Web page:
There’s a new trend brewing in Uganda amongst the younger generation that can be found in an aroma-filled cup of cappuccino or espresso. Indeed, despite being the second-largest coffee-producer on the African continent, Ugandans have been typically tea drinkers. However, Today’s cultural times are seeing the rise of coffee bars in Kampala.
Joyce Ochwo, Operations Director of Endiro Coffee, shares her take on the recent cultural shift, “For Ugandans, it’s just the matter of introducing it to them in a way that is relatable for them to appreciate it in different ways. Some prefer it obviously mild some are beginners some are more expert I would say for the more stronger blends of coffee but it’s just a journey.”
Thriving Coffee Exports
As Ugandans historically have not been avid consumers of coffee, the nation’s coffee export industry is impressive — with over half a million farmers in the country dependent on local coffee production.
According to the Uganda Coffee Development Authority, coffee exports increased by 17 percent, to 4.17 million (60 kg) bags between 2015 and 2018 and a government report from May this year showed that the value of coffee exports increased by 18 percent to 416.2 million US dollars (US) in the 2018-19 financial year.
Gerald Katabazi, Coffee Barista Extraordinaire at his shop, Volcano Coffee, explains the historical relationship Ugandanshave with the strong beverage, “Traditional coffee in Uganda was a regarded as a white man’s product and also a rich man’s product at the same time because of the past myth and past experiences we had from our colonists like the British Ugandan coffee consumption was at a minimum rate we are talking a minimum rate of close to 1 percent however as the corporate world is trying to get involved in each and everything influenced by the world markets and technology like that we are looking at the coffee consumption rate shifting, it is shifting from 1 percent over a decade, back now close to 6 percent which is an advantage to a coffee farmer.”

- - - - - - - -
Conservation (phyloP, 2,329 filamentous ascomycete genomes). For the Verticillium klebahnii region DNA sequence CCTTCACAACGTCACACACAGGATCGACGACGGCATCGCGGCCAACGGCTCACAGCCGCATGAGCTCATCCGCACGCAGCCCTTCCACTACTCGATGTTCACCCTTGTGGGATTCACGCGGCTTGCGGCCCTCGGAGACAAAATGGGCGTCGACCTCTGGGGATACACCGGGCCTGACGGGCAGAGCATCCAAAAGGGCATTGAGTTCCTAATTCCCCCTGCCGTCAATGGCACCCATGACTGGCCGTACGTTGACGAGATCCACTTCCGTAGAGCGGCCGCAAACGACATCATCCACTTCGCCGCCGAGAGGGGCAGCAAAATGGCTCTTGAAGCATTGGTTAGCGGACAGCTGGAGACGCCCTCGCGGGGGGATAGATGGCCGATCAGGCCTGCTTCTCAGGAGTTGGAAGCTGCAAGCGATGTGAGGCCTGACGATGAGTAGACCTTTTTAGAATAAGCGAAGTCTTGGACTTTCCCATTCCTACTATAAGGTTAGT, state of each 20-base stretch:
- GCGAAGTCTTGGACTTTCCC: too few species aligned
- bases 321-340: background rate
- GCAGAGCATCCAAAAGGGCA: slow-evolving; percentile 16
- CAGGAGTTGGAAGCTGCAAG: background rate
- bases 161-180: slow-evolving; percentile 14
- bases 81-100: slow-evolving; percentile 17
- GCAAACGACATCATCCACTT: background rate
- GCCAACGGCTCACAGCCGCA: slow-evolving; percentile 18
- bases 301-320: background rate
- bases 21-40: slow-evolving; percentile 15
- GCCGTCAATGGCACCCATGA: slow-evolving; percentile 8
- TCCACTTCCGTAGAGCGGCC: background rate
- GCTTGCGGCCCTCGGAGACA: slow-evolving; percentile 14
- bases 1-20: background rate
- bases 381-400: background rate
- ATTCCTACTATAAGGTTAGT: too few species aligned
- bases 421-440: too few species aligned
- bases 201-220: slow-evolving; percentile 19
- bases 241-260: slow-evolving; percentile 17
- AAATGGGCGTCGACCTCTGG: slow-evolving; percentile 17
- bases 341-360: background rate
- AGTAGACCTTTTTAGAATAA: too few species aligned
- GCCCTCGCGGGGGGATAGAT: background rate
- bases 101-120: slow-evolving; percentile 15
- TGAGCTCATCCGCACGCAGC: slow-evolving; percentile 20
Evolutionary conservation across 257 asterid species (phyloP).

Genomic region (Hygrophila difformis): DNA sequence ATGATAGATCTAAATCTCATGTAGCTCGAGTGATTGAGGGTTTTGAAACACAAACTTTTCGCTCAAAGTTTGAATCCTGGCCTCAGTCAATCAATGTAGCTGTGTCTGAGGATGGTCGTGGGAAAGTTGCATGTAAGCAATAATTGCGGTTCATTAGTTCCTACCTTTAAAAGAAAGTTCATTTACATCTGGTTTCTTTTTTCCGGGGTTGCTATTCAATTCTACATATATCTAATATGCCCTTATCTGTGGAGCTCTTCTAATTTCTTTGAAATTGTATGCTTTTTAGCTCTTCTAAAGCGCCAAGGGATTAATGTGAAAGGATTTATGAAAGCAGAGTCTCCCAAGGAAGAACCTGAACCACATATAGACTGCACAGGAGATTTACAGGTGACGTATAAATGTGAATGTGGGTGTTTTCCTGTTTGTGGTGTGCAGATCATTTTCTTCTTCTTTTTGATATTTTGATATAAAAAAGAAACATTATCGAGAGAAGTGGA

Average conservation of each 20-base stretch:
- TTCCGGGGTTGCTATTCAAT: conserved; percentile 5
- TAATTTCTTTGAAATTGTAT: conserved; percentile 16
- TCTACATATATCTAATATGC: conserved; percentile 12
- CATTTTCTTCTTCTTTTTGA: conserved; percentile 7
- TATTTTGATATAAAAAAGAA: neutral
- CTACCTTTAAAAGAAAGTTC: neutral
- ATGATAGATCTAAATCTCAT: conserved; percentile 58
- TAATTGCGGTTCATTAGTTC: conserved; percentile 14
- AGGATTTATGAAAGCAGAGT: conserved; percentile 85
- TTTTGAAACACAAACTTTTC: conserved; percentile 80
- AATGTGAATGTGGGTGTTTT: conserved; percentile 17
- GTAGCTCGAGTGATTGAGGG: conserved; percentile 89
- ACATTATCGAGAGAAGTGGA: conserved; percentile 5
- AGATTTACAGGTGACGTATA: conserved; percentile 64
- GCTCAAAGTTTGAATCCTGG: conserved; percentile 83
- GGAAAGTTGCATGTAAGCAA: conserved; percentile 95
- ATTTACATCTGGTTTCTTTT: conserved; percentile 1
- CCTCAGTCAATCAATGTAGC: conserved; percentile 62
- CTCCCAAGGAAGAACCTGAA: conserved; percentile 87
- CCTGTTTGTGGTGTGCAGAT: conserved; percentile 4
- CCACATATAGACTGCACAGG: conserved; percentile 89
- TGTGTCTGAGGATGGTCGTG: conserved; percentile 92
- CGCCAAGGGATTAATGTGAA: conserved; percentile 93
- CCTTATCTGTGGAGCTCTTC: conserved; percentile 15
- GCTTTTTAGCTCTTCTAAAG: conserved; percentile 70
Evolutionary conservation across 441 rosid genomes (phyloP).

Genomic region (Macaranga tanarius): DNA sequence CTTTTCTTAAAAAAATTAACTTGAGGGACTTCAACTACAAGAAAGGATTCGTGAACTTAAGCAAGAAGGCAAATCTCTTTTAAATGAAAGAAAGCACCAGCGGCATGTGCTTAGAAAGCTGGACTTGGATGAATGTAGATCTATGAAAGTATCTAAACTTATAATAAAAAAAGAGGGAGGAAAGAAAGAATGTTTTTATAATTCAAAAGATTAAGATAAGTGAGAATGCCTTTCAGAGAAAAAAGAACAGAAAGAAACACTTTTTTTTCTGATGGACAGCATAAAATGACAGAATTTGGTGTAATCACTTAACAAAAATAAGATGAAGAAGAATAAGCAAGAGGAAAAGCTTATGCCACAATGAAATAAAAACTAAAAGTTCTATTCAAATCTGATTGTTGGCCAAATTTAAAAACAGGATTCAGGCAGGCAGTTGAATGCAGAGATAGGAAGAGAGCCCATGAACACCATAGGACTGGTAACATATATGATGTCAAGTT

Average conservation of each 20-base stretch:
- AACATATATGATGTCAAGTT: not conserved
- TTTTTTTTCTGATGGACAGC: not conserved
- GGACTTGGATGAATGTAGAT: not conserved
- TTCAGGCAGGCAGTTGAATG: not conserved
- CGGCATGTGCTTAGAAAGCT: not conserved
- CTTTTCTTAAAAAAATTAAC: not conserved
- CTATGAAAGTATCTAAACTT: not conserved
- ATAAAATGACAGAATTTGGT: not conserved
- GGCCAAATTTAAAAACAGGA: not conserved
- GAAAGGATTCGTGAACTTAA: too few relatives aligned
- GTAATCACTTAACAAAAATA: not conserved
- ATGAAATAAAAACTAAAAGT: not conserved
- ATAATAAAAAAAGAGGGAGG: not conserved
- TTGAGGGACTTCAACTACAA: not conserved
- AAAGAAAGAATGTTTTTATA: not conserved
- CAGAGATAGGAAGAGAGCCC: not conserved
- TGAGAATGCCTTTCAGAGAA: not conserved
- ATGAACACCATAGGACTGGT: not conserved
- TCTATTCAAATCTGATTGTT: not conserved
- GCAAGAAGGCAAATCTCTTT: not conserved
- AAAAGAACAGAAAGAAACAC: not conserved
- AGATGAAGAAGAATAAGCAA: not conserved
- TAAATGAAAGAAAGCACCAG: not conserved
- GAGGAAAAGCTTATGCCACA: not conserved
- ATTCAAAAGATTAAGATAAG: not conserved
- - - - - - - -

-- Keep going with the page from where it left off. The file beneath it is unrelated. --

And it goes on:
Looking to tap into the dark brown liquid gold and develop the domestic coffee industry in Uganda, Katabazi is using the kiosk-model to scale up local consumption. His academy — via which he trains a new generation of baristas at his shop, is expected to create jobs and enable trained graduates to set up their own shops across the country.
Huge Potential for Domestic Coffee Industry
One of his barista students, Shafiq Jemba, is excited about the possibilities, “We see a lot of people exporting coffee from Uganda because people don’t take coffee but as we barristers who have trained we are here to inspire people to make the good products for the people so that they can get and love and call others for the coffee products.”
In these times of global economic covid-19 upsets, Uganda, which earns huge sums from coffee exports, might do well to breathe life into its domestic market and sip on a strong cup of independent and internal coffee-bean gains